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Old 01-28-2014, 11:36 AM   #81
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Originally Posted by Chuckanut View Post
An interesting comment and it makes a point about the differences between consumer automobiles and things like aircraft, trucks, ships, etc. My understanding is that the later are usually maintained on a time basis. Change the oil after 400 hours of operation. Replace the frammit every 700 hours. Never let the gridget go past 140 hours without lubrication.

I have always thought that time makes more sense since it more realistically reflects what is going on. I can drive two cars 15,000 miles a year - one on highways at speeds near a constant 60 mph, and the other in stop and go city traffic. Obviously, the first car operates for a far shorter time than the second and experiences much less wear and tear overall.

Of course, modern automobiles require very little maintenance compared to the ones of 20+ years ago so this is possibly is academic.

Maybe the engineers in the group can comment on this.
There is running time as noted by an hour meter and then there is chronological time as measured by a calendar. Something like a tire or timing belt might be sensitive to chronological time, as it suffers from ozone exposure. Something like a bearing might be more sensitive to running time as it is good for a finite number of revolutions.

Generally machinery like tractors and forklifts use an hour meter to estimate service intervals. Modern cars use both if you have a service interval display on your dash. It takes into account hours of idling, for instance, to tell you when to change the oil.

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Old 01-28-2014, 12:24 PM   #82
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Originally Posted by ERD50 View Post
a running hour meter would be a good thing, and actually probably is in most cars, even if not displayed. Those computers track everything.
Here's picture of the trip computer at the end of a recent road trip we took:

It shows miles, hours, mpg, and mph.

So yes, it's starting to become easy to track the hours driven in new cars.

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Old 01-28-2014, 01:30 PM   #83
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Originally Posted by Karloff View Post
I went through a similar situation recently, but mine was an Acura TL (basically, a luxury Accord). The difference is that I bought mine used with 90K miles on it, almost 10 years ago, and it served me really well. 88K miles in a Honda is peanuts! That car will run to 150K miles easily, possibly 200K miles. I just sold my Acura and it had 152K miles. It also needed work (new tires, new timing belt/pump tensioner, new brakes, new paint job!), so the repairs would have totaled at least $2K, for a car that was by then 15 years old. But in your case, I would definitely keep the car and drive it at least another 2-3 years. It won't depreciate much further, I assume.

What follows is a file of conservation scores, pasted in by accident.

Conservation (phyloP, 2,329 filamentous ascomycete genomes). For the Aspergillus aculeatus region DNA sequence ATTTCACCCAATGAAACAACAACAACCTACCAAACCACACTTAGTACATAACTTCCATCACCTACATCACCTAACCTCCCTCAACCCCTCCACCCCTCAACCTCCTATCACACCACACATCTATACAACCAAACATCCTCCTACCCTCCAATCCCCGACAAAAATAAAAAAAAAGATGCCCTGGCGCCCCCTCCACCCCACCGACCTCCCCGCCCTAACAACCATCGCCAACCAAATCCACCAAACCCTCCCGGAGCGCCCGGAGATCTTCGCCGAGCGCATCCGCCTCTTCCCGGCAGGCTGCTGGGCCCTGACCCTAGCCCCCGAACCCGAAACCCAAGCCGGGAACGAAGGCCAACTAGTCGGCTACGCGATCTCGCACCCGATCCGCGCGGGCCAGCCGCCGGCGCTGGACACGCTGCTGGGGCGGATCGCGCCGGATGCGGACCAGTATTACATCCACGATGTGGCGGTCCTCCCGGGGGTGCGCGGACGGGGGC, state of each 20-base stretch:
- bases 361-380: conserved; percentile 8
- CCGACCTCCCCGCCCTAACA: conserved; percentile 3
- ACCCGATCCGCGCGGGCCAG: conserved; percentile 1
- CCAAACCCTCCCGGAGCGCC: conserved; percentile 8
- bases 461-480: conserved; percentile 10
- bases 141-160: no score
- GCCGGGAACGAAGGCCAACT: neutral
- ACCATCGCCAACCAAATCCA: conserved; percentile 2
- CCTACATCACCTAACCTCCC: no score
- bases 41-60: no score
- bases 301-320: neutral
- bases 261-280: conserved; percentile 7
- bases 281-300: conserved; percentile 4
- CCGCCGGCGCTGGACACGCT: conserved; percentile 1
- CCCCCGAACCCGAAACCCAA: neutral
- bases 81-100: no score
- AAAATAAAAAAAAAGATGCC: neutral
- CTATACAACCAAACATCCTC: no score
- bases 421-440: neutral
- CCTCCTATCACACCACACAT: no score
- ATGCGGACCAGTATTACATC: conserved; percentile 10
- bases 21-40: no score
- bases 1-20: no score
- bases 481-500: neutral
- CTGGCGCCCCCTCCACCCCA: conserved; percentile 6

It always pays to check the make and model before you buy a used car. I had a 2000 Honda Odessy. A co-worker also had one. He had to replace the transmission at 80,000 miles. My transmission went at 140,000 miles. Turns out that model had a well-known transmission problem. Of course it was not known when we bought the vehicles new. Not all Hondas (or any other brand/model) are created equal.
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Old 01-28-2014, 02:58 PM   #84
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Originally Posted by jebmke View Post
Who's winning?
The current Lincoln till I get off my butt.
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Old 01-28-2014, 03:01 PM   #85
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Originally Posted by easysurfer View Post
The reason: IMO, It is too easy to got confused like did I change the oil a month ago? two months ago? four months ago?
That's why I keep a written log in addition to any shop receipts. Both vehicles have oil monitoring systems but it's interesting to see the variation when a change is due. As expected, much more often in colder weather than summer even when trips are the same. So it is monitoring engine/oil temperature as well.
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Old 01-28-2014, 04:52 PM   #86
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DW's CTS and her previous LeSabre had oil life monitoring. I used them for oil change interval on my 3 vehicles which do not. Typically 6 to 8 thousand miles.
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Old 01-28-2014, 06:39 PM   #87
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No question about it. Repair....or should I really say maintain.

We are giving our '97. Camry to our son. Had it since new-never a problem but always did the scheduled mtce item sum-especially fluids/oils. We did a few timing belts on that baby!

We just did the timing belt in our 06 Accord. We expect to keep the car for another ten years and do one, possibly two more timing belt replacements during that timeframe.

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